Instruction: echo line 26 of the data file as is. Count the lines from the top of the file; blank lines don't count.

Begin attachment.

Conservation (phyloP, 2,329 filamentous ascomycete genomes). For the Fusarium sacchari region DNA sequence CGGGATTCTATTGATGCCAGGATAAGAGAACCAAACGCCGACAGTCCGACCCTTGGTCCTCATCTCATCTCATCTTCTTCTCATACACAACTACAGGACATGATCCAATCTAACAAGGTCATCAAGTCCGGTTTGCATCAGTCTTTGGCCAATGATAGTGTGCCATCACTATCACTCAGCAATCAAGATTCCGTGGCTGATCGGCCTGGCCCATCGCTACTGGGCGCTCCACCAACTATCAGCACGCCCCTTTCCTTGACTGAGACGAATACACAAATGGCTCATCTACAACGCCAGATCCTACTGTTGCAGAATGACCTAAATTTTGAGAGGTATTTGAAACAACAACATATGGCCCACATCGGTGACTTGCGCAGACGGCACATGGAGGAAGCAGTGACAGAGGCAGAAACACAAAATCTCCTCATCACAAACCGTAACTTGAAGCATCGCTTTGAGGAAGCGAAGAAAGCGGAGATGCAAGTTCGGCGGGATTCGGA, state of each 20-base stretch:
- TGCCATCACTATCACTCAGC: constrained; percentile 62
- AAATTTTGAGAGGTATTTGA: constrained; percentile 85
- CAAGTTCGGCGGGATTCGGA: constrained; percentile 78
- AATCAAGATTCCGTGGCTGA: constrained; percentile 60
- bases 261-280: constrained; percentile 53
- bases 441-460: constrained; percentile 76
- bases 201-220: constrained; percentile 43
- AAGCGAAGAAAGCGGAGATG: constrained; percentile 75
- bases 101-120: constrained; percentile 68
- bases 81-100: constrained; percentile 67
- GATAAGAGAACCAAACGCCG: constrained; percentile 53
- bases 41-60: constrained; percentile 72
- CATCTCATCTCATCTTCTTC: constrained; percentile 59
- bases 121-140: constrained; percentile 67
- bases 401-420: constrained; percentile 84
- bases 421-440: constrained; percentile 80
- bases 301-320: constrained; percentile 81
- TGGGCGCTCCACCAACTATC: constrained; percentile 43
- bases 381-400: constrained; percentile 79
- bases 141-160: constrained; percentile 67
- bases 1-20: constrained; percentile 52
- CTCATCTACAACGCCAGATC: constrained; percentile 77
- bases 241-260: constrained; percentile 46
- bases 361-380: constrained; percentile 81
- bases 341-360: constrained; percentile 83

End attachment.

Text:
- bases 341-360: constrained; percentile 83